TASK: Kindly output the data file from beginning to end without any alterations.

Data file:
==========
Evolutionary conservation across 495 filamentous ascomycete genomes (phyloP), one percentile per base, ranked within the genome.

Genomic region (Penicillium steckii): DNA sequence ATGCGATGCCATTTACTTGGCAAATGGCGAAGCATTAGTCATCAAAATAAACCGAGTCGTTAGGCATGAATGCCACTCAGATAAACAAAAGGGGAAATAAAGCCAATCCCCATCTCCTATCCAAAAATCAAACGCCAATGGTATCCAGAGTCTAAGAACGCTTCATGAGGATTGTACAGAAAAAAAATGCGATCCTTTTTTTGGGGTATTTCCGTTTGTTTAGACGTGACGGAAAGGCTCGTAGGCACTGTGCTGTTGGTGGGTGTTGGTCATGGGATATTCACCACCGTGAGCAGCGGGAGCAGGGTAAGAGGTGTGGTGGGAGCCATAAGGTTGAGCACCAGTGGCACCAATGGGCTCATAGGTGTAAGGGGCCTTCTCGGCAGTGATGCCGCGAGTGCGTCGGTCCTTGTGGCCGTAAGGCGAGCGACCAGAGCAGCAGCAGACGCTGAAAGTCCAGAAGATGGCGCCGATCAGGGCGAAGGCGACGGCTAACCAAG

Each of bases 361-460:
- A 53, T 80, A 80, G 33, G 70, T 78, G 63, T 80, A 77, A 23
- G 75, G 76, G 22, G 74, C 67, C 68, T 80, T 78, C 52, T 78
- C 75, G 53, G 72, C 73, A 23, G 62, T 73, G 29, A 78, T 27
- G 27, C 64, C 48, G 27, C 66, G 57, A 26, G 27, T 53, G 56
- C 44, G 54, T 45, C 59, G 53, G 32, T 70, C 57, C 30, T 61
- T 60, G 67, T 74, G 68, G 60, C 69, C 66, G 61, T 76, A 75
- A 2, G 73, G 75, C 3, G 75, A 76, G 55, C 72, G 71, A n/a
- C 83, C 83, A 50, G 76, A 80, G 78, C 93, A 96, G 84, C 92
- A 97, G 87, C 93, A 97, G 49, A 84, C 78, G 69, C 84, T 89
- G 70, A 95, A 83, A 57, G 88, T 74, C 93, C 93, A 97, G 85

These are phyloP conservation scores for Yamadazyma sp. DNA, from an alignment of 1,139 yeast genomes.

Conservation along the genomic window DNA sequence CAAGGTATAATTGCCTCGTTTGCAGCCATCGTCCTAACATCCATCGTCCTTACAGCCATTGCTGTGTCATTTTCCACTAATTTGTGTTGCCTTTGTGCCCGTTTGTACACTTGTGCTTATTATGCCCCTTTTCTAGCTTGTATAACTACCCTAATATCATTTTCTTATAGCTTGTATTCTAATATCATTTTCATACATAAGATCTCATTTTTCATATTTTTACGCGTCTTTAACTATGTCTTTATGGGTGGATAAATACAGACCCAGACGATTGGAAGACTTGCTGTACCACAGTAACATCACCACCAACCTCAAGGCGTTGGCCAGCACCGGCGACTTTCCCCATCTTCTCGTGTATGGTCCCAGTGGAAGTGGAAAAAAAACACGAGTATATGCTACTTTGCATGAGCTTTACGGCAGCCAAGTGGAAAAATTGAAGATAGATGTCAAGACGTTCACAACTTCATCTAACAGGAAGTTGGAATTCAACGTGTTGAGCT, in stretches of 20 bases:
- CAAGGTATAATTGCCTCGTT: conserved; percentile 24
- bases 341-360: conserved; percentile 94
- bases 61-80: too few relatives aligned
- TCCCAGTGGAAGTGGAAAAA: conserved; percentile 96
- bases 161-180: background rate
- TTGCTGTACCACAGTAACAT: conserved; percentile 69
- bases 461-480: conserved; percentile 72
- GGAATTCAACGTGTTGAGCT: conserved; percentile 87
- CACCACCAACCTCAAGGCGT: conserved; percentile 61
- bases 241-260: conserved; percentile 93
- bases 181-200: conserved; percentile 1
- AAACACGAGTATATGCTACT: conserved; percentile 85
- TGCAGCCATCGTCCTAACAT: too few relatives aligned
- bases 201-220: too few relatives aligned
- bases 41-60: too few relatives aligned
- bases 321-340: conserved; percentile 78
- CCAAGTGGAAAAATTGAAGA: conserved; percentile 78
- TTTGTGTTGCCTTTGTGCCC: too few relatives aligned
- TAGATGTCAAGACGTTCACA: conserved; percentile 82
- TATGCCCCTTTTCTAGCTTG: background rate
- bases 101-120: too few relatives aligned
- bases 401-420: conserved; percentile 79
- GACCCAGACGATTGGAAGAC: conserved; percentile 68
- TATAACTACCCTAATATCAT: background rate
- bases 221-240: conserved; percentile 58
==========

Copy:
Evolutionary conservation across 495 filamentous ascomycete genomes (phyloP), one percentile per base, ranked within the genome.

Genomic region (Penicillium steckii): DNA sequence ATGCGATGCCATTTACTTGGCAAATGGCGAAGCATTAGTCATCAAAATAAACCGAGTCGTTAGGCATGAATGCCACTCAGATAAACAAAAGGGGAAATAAAGCCAATCCCCATCTCCTATCCAAAAATCAAACGCCAATGGTATCCAGAGTCTAAGAACGCTTCATGAGGATTGTACAGAAAAAAAATGCGATCCTTTTTTTGGGGTATTTCCGTTTGTTTAGACGTGACGGAAAGGCTCGTAGGCACTGTGCTGTTGGTGGGTGTTGGTCATGGGATATTCACCACCGTGAGCAGCGGGAGCAGGGTAAGAGGTGTGGTGGGAGCCATAAGGTTGAGCACCAGTGGCACCAATGGGCTCATAGGTGTAAGGGGCCTTCTCGGCAGTGATGCCGCGAGTGCGTCGGTCCTTGTGGCCGTAAGGCGAGCGACCAGAGCAGCAGCAGACGCTGAAAGTCCAGAAGATGGCGCCGATCAGGGCGAAGGCGACGGCTAACCAAG

Each of bases 361-460:
- A 53, T 80, A 80, G 33, G 70, T 78, G 63, T 80, A 77, A 23
- G 75, G 76, G 22, G 74, C 67, C 68, T 80, T 78, C 52, T 78
- C 75, G 53, G 72, C 73, A 23, G 62, T 73, G 29, A 78, T 27
- G 27, C 64, C 48, G 27, C 66, G 57, A 26, G 27, T 53, G 56
- C 44, G 54, T 45, C 59, G 53, G 32, T 70, C 57, C 30, T 61
- T 60, G 67, T 74, G 68, G 60, C 69, C 66, G 61, T 76, A 75
- A 2, G 73, G 75, C 3, G 75, A 76, G 55, C 72, G 71, A n/a
- C 83, C 83, A 50, G 76, A 80, G 78, C 93, A 96, G 84, C 92
- A 97, G 87, C 93, A 97, G 49, A 84, C 78, G 69, C 84, T 89
- G 70, A 95, A 83, A 57, G 88, T 74, C 93, C 93, A 97, G 85

These are phyloP conservation scores for Yamadazyma sp. DNA, from an alignment of 1,139 yeast genomes.

Conservation along the genomic window DNA sequence CAAGGTATAATTGCCTCGTTTGCAGCCATCGTCCTAACATCCATCGTCCTTACAGCCATTGCTGTGTCATTTTCCACTAATTTGTGTTGCCTTTGTGCCCGTTTGTACACTTGTGCTTATTATGCCCCTTTTCTAGCTTGTATAACTACCCTAATATCATTTTCTTATAGCTTGTATTCTAATATCATTTTCATACATAAGATCTCATTTTTCATATTTTTACGCGTCTTTAACTATGTCTTTATGGGTGGATAAATACAGACCCAGACGATTGGAAGACTTGCTGTACCACAGTAACATCACCACCAACCTCAAGGCGTTGGCCAGCACCGGCGACTTTCCCCATCTTCTCGTGTATGGTCCCAGTGGAAGTGGAAAAAAAACACGAGTATATGCTACTTTGCATGAGCTTTACGGCAGCCAAGTGGAAAAATTGAAGATAGATGTCAAGACGTTCACAACTTCATCTAACAGGAAGTTGGAATTCAACGTGTTGAGCT, in stretches of 20 bases:
- CAAGGTATAATTGCCTCGTT: conserved; percentile 24
- bases 341-360: conserved; percentile 94
- bases 61-80: too few relatives aligned
- TCCCAGTGGAAGTGGAAAAA: conserved; percentile 96
- bases 161-180: background rate
- TTGCTGTACCACAGTAACAT: conserved; percentile 69
- bases 461-480: conserved; percentile 72
- GGAATTCAACGTGTTGAGCT: conserved; percentile 87
- CACCACCAACCTCAAGGCGT: conserved; percentile 61
- bases 241-260: conserved; percentile 93
- bases 181-200: conserved; percentile 1
- AAACACGAGTATATGCTACT: conserved; percentile 85
- TGCAGCCATCGTCCTAACAT: too few relatives aligned
- bases 201-220: too few relatives aligned
- bases 41-60: too few relatives aligned
- bases 321-340: conserved; percentile 78
- CCAAGTGGAAAAATTGAAGA: conserved; percentile 78
- TTTGTGTTGCCTTTGTGCCC: too few relatives aligned
- TAGATGTCAAGACGTTCACA: conserved; percentile 82
- TATGCCCCTTTTCTAGCTTG: background rate
- bases 101-120: too few relatives aligned
- bases 401-420: conserved; percentile 79
- GACCCAGACGATTGGAAGAC: conserved; percentile 68
- TATAACTACCCTAATATCAT: background rate
- bases 221-240: conserved; percentile 58